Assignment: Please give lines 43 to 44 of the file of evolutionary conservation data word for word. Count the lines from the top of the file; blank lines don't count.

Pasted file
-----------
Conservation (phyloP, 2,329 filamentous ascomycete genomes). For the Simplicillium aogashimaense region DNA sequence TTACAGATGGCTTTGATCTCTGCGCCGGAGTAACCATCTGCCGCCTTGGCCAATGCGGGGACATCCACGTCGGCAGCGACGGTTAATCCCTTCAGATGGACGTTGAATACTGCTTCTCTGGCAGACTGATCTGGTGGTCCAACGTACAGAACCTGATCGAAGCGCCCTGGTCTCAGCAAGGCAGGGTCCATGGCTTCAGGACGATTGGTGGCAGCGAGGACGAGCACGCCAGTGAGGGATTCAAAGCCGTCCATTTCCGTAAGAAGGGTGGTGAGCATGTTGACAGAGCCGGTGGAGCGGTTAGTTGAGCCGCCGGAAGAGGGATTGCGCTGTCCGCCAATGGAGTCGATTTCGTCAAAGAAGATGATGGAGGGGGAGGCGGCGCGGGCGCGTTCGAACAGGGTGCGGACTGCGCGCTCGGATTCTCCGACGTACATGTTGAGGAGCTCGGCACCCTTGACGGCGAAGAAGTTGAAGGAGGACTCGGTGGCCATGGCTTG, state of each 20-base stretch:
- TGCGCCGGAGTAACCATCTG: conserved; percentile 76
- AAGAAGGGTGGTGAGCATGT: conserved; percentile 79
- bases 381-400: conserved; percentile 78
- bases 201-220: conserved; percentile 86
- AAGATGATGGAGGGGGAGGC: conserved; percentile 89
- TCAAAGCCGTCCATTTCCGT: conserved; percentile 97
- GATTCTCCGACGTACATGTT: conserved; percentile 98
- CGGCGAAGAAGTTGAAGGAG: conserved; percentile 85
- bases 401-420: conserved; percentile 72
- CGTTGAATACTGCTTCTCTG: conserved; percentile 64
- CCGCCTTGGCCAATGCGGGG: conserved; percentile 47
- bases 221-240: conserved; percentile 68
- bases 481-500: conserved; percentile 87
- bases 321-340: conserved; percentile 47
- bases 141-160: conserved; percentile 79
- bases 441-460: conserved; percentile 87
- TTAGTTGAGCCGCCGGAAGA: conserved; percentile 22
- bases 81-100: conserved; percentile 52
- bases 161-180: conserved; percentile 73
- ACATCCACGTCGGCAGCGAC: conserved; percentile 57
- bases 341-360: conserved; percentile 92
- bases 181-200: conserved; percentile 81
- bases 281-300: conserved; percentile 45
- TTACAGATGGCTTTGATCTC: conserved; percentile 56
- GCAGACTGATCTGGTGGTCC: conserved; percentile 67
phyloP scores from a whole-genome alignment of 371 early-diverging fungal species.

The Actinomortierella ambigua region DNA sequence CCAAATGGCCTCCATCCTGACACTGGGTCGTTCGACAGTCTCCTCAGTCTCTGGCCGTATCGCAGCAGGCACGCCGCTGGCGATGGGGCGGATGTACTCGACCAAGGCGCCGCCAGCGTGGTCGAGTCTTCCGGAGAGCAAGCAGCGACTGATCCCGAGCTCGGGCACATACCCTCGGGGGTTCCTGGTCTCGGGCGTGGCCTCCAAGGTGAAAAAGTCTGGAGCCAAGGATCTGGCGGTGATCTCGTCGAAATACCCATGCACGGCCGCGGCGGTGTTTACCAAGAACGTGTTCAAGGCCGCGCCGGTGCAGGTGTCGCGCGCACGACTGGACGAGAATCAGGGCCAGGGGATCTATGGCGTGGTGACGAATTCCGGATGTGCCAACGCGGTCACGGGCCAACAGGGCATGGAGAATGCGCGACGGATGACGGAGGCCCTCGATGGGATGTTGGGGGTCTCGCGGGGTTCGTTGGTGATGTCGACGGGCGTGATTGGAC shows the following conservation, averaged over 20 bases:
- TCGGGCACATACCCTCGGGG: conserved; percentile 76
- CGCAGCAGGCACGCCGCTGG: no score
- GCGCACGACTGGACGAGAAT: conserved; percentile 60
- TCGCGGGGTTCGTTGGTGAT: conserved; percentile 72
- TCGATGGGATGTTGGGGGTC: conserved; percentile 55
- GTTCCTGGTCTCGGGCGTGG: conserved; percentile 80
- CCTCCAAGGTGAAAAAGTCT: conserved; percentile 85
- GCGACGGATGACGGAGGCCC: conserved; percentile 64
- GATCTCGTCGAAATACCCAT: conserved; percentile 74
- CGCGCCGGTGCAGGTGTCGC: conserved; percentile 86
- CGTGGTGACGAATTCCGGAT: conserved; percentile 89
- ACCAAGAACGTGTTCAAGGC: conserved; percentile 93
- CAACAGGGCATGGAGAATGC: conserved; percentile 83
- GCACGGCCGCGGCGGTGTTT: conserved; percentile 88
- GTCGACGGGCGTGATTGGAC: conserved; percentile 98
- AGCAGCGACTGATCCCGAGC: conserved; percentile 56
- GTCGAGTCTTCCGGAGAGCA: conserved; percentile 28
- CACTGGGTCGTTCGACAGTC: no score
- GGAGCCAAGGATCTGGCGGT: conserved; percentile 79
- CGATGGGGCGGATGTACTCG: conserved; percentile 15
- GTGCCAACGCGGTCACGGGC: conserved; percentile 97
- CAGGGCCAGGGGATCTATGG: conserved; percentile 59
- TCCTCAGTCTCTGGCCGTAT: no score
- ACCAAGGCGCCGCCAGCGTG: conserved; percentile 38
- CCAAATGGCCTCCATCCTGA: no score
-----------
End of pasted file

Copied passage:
- GTCGACGGGCGTGATTGGAC: conserved; percentile 98
- AGCAGCGACTGATCCCGAGC: conserved; percentile 56